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The early nineteenth century of the United States was marked by its steady expansion to the Mississippi River. However, due to the Gadsden purchase, that lead to U.S. control of the borderlands of southern New Mexico and Arizona as well as the authority over Oregon country, Texas and California; America’s expansion would not end there. Between 1830 and 1860 the United States nearly doubled the amount of acreage within its control.
These territorial gains coincided with the arrival of hordes of European and Asian immigrants who wished to join the surge of American settlers heading west. This, partnered with the discovery of gold in 1849, presented alluring possibilities for those ready to make the huge quest westward. Consequently, with the military’s protection and the U.S. government’s assistance, many settlers set about building their homesteads in the Great Plains and other parts of the Native American group-inhabited West.
Native American Tribes
Native American Policy can be defined as the laws and regulations and operations made and adapted in the United States to summarize the relationship between Native American tribes and the federal government. When the United States initially became a sovereign nation, it adopted the European policies towards these local peoples, but over two centuries the U.S. tailored its very own widely varying policies regarding the changing perspectives and requirements of Native American oversight.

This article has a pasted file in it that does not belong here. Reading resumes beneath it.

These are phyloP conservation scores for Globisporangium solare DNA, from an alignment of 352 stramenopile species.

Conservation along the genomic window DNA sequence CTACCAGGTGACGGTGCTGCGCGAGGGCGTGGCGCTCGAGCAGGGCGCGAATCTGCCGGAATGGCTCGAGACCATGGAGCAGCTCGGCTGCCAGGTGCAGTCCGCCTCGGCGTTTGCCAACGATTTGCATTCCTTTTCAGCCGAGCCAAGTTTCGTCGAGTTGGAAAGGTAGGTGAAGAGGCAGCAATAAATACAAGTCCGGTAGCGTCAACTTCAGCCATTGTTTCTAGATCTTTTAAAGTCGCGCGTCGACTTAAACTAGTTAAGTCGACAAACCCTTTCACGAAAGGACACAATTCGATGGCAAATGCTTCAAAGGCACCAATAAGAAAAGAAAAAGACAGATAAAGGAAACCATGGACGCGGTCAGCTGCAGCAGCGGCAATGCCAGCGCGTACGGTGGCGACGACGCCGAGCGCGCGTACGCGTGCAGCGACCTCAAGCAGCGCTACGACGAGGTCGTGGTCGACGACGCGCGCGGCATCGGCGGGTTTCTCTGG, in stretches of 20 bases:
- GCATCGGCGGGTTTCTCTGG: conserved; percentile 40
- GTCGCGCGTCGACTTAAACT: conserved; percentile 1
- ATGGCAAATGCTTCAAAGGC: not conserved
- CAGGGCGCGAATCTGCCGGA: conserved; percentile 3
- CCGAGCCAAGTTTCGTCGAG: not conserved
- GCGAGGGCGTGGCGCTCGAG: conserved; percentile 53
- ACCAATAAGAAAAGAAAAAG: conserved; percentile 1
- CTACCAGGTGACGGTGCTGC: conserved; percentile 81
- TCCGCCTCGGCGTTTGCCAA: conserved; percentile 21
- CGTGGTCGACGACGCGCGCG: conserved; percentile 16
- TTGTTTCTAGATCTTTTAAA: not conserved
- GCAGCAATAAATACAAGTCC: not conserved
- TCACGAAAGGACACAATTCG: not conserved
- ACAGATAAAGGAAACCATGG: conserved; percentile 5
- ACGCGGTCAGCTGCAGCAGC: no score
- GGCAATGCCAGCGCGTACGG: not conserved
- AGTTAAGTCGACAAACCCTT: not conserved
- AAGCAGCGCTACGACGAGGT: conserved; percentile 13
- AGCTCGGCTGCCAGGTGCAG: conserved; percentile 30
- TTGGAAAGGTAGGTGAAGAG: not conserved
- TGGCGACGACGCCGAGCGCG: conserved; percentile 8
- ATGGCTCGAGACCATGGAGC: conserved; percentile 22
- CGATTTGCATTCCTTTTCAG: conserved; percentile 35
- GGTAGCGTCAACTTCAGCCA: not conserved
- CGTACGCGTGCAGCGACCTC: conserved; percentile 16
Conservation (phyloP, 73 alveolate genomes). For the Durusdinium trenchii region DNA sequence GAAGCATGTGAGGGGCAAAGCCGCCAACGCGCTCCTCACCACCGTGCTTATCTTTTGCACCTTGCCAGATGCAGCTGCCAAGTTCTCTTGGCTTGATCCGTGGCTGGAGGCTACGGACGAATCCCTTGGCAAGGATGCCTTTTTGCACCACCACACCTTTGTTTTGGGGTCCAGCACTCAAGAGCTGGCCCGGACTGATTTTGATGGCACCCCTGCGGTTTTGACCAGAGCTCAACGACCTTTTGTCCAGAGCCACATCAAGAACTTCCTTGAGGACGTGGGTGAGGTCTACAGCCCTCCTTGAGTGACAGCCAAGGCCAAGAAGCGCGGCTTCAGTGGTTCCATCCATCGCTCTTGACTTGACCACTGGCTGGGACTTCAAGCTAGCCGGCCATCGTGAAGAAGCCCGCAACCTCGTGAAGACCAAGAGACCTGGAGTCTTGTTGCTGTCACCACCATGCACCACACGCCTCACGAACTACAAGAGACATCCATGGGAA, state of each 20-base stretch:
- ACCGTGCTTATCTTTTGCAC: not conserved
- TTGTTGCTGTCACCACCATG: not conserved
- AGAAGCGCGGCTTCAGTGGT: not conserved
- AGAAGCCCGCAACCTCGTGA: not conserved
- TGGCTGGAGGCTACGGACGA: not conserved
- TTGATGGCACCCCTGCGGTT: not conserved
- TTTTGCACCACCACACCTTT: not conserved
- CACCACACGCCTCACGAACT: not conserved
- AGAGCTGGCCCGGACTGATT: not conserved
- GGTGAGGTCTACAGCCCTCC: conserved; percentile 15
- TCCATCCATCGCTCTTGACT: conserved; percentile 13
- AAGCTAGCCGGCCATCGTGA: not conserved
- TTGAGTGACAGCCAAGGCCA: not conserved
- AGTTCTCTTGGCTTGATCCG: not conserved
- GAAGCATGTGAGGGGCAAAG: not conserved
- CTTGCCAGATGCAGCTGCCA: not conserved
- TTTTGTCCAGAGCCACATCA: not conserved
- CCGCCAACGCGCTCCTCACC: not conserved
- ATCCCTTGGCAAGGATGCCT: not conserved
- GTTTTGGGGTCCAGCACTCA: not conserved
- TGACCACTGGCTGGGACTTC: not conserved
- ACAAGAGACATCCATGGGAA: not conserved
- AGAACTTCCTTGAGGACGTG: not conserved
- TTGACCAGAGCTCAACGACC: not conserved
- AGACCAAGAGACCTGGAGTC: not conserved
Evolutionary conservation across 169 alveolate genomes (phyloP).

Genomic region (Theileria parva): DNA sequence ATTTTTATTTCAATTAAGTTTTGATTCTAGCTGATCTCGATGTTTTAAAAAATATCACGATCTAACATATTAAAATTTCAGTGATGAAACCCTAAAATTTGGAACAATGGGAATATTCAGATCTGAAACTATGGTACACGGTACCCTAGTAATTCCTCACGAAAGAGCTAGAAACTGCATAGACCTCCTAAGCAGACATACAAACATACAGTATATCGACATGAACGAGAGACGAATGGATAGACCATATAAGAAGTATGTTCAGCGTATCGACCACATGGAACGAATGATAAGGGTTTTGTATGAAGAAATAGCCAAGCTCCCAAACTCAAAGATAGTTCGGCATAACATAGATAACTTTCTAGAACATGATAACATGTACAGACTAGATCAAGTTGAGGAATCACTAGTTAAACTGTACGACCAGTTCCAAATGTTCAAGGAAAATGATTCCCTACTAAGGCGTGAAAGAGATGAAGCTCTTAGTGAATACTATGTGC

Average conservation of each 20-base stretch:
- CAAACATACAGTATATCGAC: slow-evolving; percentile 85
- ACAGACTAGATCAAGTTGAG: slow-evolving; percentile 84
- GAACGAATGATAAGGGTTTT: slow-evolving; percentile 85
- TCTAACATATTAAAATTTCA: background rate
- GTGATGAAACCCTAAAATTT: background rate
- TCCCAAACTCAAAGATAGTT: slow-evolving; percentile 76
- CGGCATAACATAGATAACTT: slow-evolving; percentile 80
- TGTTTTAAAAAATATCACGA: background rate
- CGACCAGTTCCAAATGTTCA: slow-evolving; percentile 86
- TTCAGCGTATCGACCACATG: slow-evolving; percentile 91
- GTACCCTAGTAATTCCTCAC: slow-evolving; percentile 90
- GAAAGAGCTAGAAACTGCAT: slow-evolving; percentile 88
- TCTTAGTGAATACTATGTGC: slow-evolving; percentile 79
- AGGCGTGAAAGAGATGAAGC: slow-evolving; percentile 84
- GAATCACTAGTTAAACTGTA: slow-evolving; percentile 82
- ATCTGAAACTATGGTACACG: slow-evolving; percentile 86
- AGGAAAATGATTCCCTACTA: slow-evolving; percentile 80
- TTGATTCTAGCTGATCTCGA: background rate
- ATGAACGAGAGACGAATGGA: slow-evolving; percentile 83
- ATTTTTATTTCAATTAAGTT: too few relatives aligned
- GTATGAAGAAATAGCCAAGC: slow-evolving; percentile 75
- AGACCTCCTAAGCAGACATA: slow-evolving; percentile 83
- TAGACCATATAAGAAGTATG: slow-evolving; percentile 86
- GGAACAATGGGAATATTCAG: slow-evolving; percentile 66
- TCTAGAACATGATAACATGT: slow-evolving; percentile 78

In 1824, in order to apply the U.S. government’s Native American policies, Congress formed a new agency inside the War Department called the Bureau of Indian Affairs, which worked closely with the U.S. Army to enforce their policies. At times the federal government recognized the Indians as self-governing, separate political communities with different cultural identities; however, at other times the government attempted to compel the Native American tribes to give up their cultural identity, hand over their land and assimilate into the American customs.
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With the steady stream of settlers into Indian controlled land, Eastern newspapers published sensationalized stories of savage native tribes committing massive massacres of hundreds of white travelers. Although some settlers lost their lives to American Indian attacks, this was certainly not the norm; in fact, Native American tribes generally helped settlers cross the Plains. Not only did the American Indians peddle wild game and other supplies to travelers, but they acted as guides and messengers between wagon trains as well. Despite the friendly natures of the American Indians, settlers still anticipated the possibility of an attack.